Monday, September 26, 2011

On Writing: Let's Talk About Something Else

     “What’s your book about?” It’s an innocent enough question, and most times well meant, but it tends to send me into a minor panic.
     It’s not that I don’t know the answer. Hell, I can rattle off my elevator pitch, and use my smartphone to send you a five-page synopsis, before the doors ping open for your floor.
     But, somewhere deep in my shoes, I feel if I talk about my work too much, it won’t come true. The spell will be broken, and I’ll be left holding the dusty splinters of what used to be good ideas.

     Part of my superstition, I’m sure, stems from childhood wishing rules. Blow out the candle, or toss in the penny, but don’t tell anyone what you wish for. Some of it may come from a lack of confidence in my ideas. This story, this web of bubbles and lights and smoke, is supported in large part by my own ego and hubris. One sharp rock might be enough to do the whole thing in.
     There’s some soft science behind my reluctance to divulge, as well. In 2009, an NYU psychologist and his team did a study that showed people were less likely to complete a task if they talked about their intentions to do it, first. (You don’t have to take my word for it.)  The conclusion suggested that people who talk about their intentions tend to present their ideal selves —“I will write a book” or “I will go to the gym every day” — and most can’t live up to the reality. I have a book, at Draft 1.5, but what if it’s not as good as the ideal I might present? What if I can’t live up to my own hype?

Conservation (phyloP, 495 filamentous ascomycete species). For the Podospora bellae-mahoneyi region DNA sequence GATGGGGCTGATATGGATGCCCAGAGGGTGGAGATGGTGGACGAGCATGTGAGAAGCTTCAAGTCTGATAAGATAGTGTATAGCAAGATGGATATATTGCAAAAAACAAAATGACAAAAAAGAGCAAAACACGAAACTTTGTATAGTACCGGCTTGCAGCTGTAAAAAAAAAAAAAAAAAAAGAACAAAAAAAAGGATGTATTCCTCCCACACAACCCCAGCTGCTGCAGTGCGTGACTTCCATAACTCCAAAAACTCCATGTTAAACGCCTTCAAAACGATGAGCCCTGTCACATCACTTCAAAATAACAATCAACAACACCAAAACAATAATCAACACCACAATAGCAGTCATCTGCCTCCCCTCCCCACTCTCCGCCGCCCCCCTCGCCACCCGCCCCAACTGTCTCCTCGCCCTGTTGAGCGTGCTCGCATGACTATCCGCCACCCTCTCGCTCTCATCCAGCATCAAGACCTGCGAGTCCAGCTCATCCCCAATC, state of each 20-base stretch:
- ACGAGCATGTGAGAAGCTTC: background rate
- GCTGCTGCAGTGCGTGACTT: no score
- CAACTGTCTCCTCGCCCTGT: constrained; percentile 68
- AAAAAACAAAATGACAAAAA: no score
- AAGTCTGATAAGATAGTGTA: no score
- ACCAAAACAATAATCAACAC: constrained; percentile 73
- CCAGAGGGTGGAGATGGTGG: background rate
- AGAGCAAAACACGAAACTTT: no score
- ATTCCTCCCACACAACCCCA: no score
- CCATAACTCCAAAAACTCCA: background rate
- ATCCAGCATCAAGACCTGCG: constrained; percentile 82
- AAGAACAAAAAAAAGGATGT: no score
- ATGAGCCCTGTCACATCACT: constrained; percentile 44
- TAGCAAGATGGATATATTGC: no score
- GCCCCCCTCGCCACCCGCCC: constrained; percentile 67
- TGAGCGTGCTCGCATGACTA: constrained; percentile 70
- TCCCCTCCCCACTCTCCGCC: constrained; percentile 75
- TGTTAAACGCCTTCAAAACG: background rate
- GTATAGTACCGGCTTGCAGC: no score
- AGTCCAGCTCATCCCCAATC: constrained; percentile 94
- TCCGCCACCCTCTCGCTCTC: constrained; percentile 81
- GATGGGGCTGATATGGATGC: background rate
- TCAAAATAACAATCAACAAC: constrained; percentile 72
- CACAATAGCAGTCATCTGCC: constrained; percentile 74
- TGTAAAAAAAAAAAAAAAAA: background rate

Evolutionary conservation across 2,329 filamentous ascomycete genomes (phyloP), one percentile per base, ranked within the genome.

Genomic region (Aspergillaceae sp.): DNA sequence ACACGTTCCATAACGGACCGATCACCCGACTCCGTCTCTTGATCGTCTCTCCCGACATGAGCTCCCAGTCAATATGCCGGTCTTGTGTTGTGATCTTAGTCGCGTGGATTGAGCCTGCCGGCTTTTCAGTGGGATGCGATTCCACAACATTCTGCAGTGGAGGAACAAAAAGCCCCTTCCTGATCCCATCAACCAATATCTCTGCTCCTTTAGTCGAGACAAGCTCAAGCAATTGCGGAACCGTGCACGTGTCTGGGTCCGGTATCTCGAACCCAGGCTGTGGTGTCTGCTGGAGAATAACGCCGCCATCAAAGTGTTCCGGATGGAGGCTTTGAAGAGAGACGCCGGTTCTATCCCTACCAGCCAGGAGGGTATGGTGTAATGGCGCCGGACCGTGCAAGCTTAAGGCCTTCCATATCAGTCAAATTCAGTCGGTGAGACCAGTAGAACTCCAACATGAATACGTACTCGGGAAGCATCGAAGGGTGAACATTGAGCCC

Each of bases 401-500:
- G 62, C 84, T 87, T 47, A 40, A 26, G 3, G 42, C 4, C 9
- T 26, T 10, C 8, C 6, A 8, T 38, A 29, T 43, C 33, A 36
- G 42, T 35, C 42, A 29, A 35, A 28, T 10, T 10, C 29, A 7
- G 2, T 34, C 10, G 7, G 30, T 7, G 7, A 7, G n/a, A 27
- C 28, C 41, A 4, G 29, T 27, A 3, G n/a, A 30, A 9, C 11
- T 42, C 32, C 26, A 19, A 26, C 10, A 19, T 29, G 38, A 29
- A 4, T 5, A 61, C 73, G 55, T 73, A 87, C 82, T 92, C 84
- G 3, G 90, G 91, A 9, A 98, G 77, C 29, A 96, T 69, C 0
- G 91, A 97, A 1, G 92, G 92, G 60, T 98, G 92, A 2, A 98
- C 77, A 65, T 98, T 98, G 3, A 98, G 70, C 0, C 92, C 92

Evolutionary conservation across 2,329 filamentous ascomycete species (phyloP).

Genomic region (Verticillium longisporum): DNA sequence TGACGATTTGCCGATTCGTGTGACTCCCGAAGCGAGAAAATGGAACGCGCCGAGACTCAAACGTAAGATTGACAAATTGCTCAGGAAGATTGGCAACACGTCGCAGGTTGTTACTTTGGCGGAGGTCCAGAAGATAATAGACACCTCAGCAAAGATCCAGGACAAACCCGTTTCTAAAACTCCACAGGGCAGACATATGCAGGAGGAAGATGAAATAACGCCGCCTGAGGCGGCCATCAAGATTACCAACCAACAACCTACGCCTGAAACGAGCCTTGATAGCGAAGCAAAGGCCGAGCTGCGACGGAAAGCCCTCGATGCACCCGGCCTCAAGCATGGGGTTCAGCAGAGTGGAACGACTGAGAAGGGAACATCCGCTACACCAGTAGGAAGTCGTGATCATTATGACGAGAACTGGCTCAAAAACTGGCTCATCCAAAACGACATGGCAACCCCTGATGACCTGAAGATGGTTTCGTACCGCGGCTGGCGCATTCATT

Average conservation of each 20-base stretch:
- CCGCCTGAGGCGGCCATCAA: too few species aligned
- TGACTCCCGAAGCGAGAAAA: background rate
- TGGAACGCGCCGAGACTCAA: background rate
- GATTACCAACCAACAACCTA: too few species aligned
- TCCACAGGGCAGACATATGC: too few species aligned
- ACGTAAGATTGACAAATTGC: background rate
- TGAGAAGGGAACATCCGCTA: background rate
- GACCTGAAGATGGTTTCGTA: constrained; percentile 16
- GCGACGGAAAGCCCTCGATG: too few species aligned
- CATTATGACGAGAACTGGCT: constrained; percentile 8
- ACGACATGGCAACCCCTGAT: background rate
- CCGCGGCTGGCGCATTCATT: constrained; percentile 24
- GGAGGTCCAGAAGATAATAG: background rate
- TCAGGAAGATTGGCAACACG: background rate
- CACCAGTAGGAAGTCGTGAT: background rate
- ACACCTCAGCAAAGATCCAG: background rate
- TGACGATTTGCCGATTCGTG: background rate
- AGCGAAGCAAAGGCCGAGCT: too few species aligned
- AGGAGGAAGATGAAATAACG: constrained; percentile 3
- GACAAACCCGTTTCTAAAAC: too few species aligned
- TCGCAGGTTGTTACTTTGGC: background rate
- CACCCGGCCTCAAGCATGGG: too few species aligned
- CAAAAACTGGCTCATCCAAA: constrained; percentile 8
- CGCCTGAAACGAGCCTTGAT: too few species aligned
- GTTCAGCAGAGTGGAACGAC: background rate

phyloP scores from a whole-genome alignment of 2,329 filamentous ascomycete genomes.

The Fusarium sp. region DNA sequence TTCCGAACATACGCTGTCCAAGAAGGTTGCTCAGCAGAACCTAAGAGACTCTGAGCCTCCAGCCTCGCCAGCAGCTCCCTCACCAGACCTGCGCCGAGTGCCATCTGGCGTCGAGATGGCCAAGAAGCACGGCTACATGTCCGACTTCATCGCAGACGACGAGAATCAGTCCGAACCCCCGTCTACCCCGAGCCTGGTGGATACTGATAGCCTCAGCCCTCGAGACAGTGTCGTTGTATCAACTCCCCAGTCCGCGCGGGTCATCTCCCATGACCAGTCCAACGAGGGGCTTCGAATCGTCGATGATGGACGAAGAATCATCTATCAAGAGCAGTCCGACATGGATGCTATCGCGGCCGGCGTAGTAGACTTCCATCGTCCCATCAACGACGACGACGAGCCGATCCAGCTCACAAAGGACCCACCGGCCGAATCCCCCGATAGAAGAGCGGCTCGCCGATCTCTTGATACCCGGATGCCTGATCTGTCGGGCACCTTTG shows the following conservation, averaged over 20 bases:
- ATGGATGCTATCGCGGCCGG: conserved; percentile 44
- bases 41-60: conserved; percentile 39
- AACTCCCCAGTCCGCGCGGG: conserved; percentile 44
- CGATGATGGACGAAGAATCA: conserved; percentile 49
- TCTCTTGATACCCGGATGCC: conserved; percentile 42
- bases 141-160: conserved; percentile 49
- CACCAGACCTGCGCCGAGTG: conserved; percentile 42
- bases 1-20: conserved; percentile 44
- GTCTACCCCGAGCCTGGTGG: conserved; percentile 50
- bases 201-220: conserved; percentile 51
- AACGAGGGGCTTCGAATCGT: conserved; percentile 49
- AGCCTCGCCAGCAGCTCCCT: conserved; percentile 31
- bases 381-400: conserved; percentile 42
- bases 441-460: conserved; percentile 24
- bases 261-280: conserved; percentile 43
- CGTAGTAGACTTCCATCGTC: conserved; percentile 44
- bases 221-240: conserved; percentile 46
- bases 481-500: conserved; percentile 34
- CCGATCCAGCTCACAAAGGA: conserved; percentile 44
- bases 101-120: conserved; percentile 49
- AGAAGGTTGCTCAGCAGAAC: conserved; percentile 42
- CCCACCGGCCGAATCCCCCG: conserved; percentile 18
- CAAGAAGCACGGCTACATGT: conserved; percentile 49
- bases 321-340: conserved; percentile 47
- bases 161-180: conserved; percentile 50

So, I try to dodge the question. It’s easy enough on the out; I just introduce myself with the day job. There’s enough fodder in “high school teacher” to launch 1,000 conversations: pro, con, and neutral.
     Among other writers, though, there is no escaping, “What are you working on?” or “How’s the book going?” Usually, unless I’m workshopping, I shrug, dodge, present some pabulum, and offer to make a beer run.
     So, pick a reason for my squirming. One of those, all of those. It’s nothing personal. I’m not worried you are going to steal my ideas. I just, you know, don’t like talking about it.


  1. You had better get into the habit of talking about it, because from the bits I've read, it's going to be wonderful. I'm your biggest fan (said in my Kathy Bates voice)

  2. Hey, look! There's a sweaty man in a gi!

  3. Interesting post Rob...I have heard of other studies that "prove" when you tell people about your goals/plans you are MORE likely to follow through because you've created accountability. So, how's that book coming along?

  4. Eh, you know ... there are some pages, a few dozen chapters, about 100,000 words. Some words I use more than once.

  5. Excellent post! I too have read that sharing your goals makes you more likely to complete them. It definitely helped when I was training for my first (and only) marathon. However, writing's a bit different. It's a bit more private I think.